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This year, Memorial Day comes with many caveats and asterisks. Much of the country will welcome the unofficial start of summer with stay-at-home orders still in place, necessitating the cancellation or reduction of community observances and gatherings.
While this Memorial Day will differ from Memorial Days of years past, I’m confident that the essence of the day—gratitude—will remain front and center for Americans across the country.
Current and former service members will likely tell you Memorial Day takes on a somewhat more personal aspect for them. While the United States has been blessed with security and prosperity, many of us know someone who gave everything to ensure that the United States remains the best place to live in the world.
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Even in the midst of a global pandemic, Americans’ quality of life and access to world-class health care sets us apart. That’s due, in no small part, to the commitment and sacrifice of the men and women who gave their lives believing in the American Dream and the promise of the American Experiment.
Every soldier, sailor, airman, and Marine has a unique perspective or experience when the oath we all swear—to support and defend the Constitution—becomes tangible. It’s the point when we realize just how much we believe in the great nation because we’re willing to endure pain and loss to protect it.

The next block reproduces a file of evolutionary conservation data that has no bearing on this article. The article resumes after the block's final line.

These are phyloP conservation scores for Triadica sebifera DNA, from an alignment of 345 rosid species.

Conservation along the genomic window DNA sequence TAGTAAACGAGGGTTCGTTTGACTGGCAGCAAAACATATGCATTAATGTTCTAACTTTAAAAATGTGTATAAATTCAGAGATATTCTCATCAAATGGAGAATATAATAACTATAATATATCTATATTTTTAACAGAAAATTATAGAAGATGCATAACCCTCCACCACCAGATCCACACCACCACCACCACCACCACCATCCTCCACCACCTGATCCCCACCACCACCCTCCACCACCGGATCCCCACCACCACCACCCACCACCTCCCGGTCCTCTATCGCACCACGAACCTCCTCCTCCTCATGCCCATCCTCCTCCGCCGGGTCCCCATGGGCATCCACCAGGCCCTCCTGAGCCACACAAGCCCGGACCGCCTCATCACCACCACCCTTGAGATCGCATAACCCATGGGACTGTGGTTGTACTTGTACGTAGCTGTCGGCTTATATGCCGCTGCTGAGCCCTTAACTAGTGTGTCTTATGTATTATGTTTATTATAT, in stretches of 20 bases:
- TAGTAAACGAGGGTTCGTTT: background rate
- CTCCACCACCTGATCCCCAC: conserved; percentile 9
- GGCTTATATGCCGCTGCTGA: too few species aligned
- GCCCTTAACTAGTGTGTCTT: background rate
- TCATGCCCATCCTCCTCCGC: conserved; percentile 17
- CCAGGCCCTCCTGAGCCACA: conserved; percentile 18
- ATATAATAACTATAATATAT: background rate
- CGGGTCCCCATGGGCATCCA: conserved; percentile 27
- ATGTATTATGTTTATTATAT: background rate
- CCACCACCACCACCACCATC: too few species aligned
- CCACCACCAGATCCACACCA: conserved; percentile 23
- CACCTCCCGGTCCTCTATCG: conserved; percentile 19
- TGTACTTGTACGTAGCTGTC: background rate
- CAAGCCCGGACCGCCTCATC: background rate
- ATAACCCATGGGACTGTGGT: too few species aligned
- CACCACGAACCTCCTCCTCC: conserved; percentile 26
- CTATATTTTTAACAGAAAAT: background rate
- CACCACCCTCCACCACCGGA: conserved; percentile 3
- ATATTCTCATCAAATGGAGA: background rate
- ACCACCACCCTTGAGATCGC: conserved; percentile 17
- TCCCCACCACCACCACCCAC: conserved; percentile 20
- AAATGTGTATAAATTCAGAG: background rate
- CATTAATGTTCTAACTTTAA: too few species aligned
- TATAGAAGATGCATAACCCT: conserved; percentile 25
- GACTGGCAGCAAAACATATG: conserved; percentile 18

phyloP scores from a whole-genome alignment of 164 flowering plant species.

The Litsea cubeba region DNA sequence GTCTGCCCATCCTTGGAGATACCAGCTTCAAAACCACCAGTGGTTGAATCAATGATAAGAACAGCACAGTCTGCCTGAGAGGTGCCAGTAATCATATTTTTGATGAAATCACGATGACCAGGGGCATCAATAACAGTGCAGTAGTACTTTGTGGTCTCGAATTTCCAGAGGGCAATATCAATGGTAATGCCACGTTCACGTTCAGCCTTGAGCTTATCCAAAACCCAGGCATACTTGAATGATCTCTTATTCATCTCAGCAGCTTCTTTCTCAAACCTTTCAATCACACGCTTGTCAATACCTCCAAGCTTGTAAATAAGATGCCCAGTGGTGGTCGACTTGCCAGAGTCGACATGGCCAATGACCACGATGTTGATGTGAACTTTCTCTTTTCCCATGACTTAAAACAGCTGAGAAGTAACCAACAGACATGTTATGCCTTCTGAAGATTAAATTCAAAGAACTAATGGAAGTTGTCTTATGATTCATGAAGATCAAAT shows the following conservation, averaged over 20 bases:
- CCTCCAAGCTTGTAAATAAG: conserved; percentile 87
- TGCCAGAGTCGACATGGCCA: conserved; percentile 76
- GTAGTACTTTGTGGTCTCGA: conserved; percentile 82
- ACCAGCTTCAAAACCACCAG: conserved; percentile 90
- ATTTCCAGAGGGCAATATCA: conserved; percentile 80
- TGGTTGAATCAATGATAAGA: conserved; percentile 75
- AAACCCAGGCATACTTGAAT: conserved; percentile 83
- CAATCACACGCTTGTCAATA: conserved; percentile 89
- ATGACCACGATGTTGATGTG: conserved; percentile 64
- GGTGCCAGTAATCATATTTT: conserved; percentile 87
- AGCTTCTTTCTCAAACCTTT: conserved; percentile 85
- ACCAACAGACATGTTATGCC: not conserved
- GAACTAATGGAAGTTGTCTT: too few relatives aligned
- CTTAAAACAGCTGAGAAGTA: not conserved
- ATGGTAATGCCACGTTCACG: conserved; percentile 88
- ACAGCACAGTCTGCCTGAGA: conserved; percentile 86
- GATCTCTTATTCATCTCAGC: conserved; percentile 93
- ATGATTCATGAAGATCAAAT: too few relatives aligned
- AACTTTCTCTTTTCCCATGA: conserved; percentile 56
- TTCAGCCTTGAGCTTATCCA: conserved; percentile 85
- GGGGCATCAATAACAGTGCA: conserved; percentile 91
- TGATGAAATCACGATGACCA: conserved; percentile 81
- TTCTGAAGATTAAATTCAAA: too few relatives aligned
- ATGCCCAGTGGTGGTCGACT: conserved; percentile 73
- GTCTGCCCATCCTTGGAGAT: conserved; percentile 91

While I served in the Army, I had the privilege of serving in the Old Guard in Washington, D.C. It is the oldest active-duty infantry unit in the Army and it is responsible for escorting the president and conducting official ceremonies in the nation’s capital.
My first assignment with the unit was with the casket platoon. Our job was to convey fallen soldiers to their final resting place.
I led these processions and at the end of the ceremony, would present a folded flag to the families of the deceased.
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During this period of my service in the Army, every day was Memorial Day of sorts. During that time of relative peace, most were WWII survivors, but we had all generations.
I remember a young widow with a young daughter being particularly emotional at the burial. It was a solemn duty and unforgettable reminder that our country’s precious freedoms depend on men and women who are willing to make the ultimate sacrifice.
Over the years I spent in the Army, I met outstanding men and women who dedicated themselves admirably to serving this country.
Some of them went to Afghanistan and Iraq, never to return.
I think about them often.
Although we came from different places and different walks of life, through training and serving together, we became like family—friends for life and, Lord willing, into eternity.
So on this Memorial Day weekend, regardless of cancellations or gathering restrictions, I’m remembering the sacrifice so many have made and that so many are still willing to make to keep America free and secure.
Our military is made up of strong, talented individuals who unite under a single banner and selflessly serve, voluntarily.
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They all deserve our appreciation always, but especially after giving their lives on Memorial Day.
Some of our traditional festivities may not be possible this year, but I encourage you to find another way to remember and give thanks for our nation’s heroes.